Surgery recommended for obesity only in the most severe cases


October 22, 1991|By Dr. Simeon Margolis

Q: I have been overweight all my life. My weight is now over 300 pounds and my blood sugar is high. I have managed to lose some weight with just about every possible type of treatment, but the pounds always come back. Years ago my doctor told me that surgical treatment for obesity was possible, but unsafe. What is the present story on surgery for obesity?

A: Recently, a panel sponsored by the National Institutes of Health concluded that certain types of surgery on the intestinal tract can be an effective choice for the treatment of severe obesity that has not responded to other forms of therapy.

The initial type of surgery for obesity, a partial bypass of the small intestine, was abandoned because of the high frequency of serious complications. Considerable experience has now been gained with two forms of surgery involving the stomach rather than the intestine. Both create a small stomach pouch that fills quickly and creates a feeling of fullness. Even with those newer types of surgery, about 10 percent of patients have complications in the immediate postoperative period. Most frequent are respiratory problems and wound infections. Most serious are blood clots in the legs and leaks of stomach contents from the gastrointestinal tract into the peritoneal (abdominal) cavity. The operative death rate is low -- about 0.1 percent. Some patients have complications that may require another operation.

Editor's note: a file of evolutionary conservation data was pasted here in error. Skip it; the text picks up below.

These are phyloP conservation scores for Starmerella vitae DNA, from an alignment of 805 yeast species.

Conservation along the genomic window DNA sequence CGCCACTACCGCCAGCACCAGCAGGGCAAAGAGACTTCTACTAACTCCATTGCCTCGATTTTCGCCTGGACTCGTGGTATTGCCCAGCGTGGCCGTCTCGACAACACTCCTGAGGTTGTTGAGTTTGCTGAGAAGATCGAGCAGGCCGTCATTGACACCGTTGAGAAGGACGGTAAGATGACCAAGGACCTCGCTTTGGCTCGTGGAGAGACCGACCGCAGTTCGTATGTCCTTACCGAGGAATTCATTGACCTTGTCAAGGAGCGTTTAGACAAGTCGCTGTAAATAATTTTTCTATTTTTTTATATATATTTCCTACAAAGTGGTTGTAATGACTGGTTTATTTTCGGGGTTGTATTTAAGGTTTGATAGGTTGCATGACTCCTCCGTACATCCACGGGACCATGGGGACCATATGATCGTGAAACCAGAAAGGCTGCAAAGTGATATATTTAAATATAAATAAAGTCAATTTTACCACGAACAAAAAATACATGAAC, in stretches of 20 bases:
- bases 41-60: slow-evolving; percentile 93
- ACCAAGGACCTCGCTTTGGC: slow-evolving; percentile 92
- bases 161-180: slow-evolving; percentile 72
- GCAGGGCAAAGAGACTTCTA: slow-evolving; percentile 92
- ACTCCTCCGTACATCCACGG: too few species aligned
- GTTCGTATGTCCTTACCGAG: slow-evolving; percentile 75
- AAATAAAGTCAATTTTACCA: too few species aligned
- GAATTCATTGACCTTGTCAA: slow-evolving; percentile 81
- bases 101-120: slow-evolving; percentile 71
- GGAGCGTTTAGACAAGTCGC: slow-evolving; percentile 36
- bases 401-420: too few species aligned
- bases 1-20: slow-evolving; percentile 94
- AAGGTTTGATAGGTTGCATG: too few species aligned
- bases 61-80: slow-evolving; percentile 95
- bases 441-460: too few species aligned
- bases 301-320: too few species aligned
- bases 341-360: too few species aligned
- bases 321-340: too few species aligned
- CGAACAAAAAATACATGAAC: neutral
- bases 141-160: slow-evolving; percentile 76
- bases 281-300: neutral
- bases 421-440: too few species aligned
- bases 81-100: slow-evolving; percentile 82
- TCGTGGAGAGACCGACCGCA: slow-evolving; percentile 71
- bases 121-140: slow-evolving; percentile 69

The panel did not advocate surgery "as the sole means of treatment" for severe obesity or recommend it for all patients. They said surgery should only be considered in individuals who are morbidly obese or those whose obesity is less severe but is associated with complications that are life-threatening.

While there is no universally accepted definition of morbid obesity, people who are 100 pounds or 160 percent above their ideal body weight are generally considered to have morbid obesity. Life-threatening complications of morbid obesity include diabetes mellitus, severe sleep apnea, Pickwickian syndrome (chronic suppression of normal respiration, characterized most notably by inappropriate sleeping), and cardiomyopathy (an abnormality of the heart muscle). In addition, the panel recommended that surgery should be limited to "well-informed and motivated adult patients with acceptable operative risks."

The health benefits of the major weight loss following successful surgery include relief of sleep apnea and Pickwickian syndrome, improvement or disappearance of diabetes, lower blood pressure and a correction of serum lipid abnormalities.

Dr. Margolis is professor of medicine and biological chemistry at the Johns Hopkins School of Medicine and associate dean for faculty affairs at the school.

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